Both Brodnock and Maier have had broad impact in their fields and brought their own diverse perspectives to the conversation. A Black woman who came from a disadvantaged household, Brodnock started a family at a young age and only finished college later in adulthood. Inspired by her children’s love of computer games, she left the public sector after a decade to develop an app from her kitchen table—a multi-award-winning digital game that helps children build their emotional intelligence skills to set them up for success later in life.

Maier grew up as a gay man under Section 28, a former British law prohibiting the promotion of homosexuality. He kept his sexual orientation private for the first 15 of his 30 years at the tech company Siemens UK. Maier finally decided “enough is enough,” and that he would bring the “real Juergen Maier” to the C-suite.

Things No One Can Imagine

The group emphasized that for diversity to truly work, companies have to do more than simply hire employees from diverse backgrounds. Their cultures have to be such that often-marginalized people’s voices are respected and considered in ways that they haven’t been for many decades.

“A wonderful quotation that is attributed to Alan Turing is, ‘Sometimes it is the people no one can imagine anything of who do the things no one can imagine,’” Kroszner said. “That’s a really beautiful and wonderful way to try to get at the themes that we want to try to address.”

Brodnock echoed this sentiment, noting that some people might have underestimated her based on where she came from. “I agree wholeheartedly with Alan Turing that talent comes from anywhere and everywhere and, actually, sometimes it can be in the places that you may well least look for it,” she said. Brodnock developed her hugely successful digital game before earning an MBA at the top of her class. She’s now pursuing a PhD in psychological behavioral science at the London School of Economics.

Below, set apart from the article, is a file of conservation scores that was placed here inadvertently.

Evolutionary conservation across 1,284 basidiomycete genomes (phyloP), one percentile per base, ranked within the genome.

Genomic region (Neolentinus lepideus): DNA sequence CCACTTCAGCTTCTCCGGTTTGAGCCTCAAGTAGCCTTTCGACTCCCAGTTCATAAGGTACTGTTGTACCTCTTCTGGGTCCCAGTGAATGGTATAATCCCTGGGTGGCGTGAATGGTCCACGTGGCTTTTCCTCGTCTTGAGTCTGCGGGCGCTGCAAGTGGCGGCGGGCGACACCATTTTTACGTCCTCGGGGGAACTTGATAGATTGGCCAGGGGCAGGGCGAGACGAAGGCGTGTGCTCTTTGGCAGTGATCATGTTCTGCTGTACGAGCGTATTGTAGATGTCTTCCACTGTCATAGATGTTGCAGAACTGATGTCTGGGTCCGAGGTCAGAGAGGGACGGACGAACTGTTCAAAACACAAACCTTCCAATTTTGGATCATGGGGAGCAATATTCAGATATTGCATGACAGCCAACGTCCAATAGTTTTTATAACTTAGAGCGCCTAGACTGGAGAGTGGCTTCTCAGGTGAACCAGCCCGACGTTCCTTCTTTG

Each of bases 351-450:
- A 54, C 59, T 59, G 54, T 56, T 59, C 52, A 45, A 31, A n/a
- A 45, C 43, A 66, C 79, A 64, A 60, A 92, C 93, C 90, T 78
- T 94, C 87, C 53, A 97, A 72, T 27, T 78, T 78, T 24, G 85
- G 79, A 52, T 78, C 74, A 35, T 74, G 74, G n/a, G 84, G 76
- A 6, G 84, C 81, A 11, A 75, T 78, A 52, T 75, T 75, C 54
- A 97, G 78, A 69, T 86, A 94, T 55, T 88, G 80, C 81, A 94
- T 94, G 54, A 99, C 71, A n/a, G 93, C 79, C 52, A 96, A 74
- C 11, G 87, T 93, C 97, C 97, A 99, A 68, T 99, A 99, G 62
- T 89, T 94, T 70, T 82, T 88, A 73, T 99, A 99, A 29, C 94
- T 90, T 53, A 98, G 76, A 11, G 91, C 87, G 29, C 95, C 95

Maier said that disclosing his sexual orientation made him a much better asset for Siemens because he was able to bring his whole self to work—and champion others to do the same.

“There is another part of me, which is my difference, and my difference was growing up as a gay man,” Maier said. “We started quite a big movement in the company around inclusion. I found that we can raise performance, we can raise innovation through a much more inclusive and, quite frankly, more fun working environment.”

“We started quite a big movement in the company around inclusion. I found that we can raise performance, we can raise innovation through a much more inclusive and, quite frankly, more fun working environment.”